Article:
What are artificial intelligence’s biggest advantages over human intelligence in terms of promoting equitable decisions?

There’s a lot of press around algorithms being promoters of inequity or of bias. But we know from the behavioral-science literature that human beings are quite biased. We don’t just look at objective data; we also add our own internal biases. Study after study has demonstrated that when viewing a man and a woman doing a task at the same level of performance, people will make inferences about the woman they don’t make about the man. The mind just adds its own bias. The algorithms, while they may have other problems, tend not to add their own biases. They tend to reflect whatever is in the data.

What are the settings in which you think AI is most poised to improve equity?

The places where people are most worried about bias are actually where algorithms have the greatest potential to reduce bias. Take hiring—an issue where we’re worried that the underlying data may be biased, so the algorithm may be biased. And that’s fair. But hiring is also the place where humans add a tremendous amount of bias in terms of which résumés to look at, which person to hire conditional on the résumé, etc. And that bias is in addition to whatever is in the data.

The same is true of a setting such as criminal justice. It’s reasonable that people are worried algorithms in the criminal-justice system might add bias, and we should worry about that and find ways to deal with it. But it’s ironically the places where we worry algorithms will be biased that they have the most potential to remove a lot of the biases of humans.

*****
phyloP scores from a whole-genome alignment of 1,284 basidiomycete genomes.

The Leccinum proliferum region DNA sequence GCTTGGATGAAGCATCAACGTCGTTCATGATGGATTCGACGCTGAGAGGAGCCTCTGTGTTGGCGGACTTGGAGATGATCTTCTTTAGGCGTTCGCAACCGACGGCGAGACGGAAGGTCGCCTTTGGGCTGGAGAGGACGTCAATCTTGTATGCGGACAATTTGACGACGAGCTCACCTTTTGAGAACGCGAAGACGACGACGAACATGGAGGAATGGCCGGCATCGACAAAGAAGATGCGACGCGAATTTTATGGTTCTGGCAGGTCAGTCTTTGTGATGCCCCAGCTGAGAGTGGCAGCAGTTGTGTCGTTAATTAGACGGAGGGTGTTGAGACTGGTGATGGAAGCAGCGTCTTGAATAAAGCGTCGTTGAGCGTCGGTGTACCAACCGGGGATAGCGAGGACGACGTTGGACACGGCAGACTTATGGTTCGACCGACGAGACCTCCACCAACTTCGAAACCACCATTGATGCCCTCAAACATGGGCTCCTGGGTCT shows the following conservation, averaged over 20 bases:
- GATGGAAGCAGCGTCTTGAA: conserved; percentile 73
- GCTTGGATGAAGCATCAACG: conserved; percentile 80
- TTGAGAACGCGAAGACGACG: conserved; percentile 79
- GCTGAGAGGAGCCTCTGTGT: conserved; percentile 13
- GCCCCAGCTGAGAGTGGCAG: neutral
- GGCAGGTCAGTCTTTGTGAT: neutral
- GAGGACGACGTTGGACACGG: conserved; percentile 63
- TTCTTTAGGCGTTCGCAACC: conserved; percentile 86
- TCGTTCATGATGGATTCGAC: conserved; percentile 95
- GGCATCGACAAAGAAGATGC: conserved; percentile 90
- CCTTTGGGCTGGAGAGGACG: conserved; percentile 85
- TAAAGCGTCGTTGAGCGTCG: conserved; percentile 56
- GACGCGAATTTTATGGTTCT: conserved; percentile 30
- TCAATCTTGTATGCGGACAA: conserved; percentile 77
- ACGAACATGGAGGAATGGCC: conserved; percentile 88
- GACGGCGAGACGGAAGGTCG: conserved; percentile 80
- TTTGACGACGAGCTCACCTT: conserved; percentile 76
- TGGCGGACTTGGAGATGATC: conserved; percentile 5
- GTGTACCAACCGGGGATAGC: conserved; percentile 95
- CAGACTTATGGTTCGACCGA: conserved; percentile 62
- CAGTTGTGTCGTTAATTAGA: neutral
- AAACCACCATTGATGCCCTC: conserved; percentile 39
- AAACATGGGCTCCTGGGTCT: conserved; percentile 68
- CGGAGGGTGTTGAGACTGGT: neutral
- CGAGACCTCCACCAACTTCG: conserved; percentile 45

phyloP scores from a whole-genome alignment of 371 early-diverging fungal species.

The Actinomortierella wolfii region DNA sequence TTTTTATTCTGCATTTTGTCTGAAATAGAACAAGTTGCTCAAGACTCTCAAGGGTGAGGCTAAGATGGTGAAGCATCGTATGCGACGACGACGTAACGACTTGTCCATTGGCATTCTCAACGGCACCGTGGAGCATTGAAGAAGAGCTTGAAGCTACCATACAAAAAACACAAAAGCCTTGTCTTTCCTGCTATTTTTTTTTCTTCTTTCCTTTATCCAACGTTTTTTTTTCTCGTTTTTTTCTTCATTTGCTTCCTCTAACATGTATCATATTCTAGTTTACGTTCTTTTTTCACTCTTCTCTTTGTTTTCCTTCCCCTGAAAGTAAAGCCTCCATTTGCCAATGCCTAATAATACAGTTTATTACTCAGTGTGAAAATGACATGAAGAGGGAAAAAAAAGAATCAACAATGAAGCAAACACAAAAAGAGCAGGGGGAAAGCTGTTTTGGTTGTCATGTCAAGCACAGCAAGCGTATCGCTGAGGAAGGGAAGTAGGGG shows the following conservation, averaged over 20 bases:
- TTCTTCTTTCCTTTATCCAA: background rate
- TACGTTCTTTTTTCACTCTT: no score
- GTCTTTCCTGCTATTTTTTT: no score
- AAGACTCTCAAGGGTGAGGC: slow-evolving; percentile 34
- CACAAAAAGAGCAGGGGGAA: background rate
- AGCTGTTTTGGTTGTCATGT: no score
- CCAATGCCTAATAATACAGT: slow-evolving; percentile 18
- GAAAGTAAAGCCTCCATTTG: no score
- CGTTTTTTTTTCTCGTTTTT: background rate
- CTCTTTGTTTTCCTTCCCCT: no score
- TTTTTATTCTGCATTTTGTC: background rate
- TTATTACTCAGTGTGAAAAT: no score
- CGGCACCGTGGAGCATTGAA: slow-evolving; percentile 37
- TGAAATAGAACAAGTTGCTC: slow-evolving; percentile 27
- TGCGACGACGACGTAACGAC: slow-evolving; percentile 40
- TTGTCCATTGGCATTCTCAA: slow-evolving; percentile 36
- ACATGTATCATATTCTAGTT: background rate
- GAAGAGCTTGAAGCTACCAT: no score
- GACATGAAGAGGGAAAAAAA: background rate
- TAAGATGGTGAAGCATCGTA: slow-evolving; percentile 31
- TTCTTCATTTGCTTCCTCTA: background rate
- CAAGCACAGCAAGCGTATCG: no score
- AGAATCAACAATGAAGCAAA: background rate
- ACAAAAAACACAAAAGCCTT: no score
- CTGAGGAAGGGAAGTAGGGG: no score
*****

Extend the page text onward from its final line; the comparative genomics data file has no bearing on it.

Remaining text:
Given humans’ role in the design and implementation of AI, do you think it’s likely to be an equity-promoting technology?

People want to anthropomorphize technologies—especially AI technologies, I think in part because the term includes the word intelligence. People are going to imagine these tools will have their own intelligence, or humanity almost. But ultimately, they’re just tools. So whether in any given context AI promotes equity is simply going to be a consequence of the intentions of the people building these algorithms as well as their knowledge. The science is moving forward, and that means we can make the builders of these tools knowledgeable enough about bias and how to fix it, so that in 10 years what we’ll be left with is intention. It’s not going to be a technological problem; it’s going to be a sociological problem.

Sendhil Mullainathan is the Roman Family University Professor of Computation and Behavioral Science at Chicago Booth.

More from Chicago Booth Review

More from Chicago Booth

Your Privacy
We want to demonstrate our commitment to your privacy. Please review Chicago Booth's privacy notice, which provides information explaining how and why we collect particular information when you visit our website.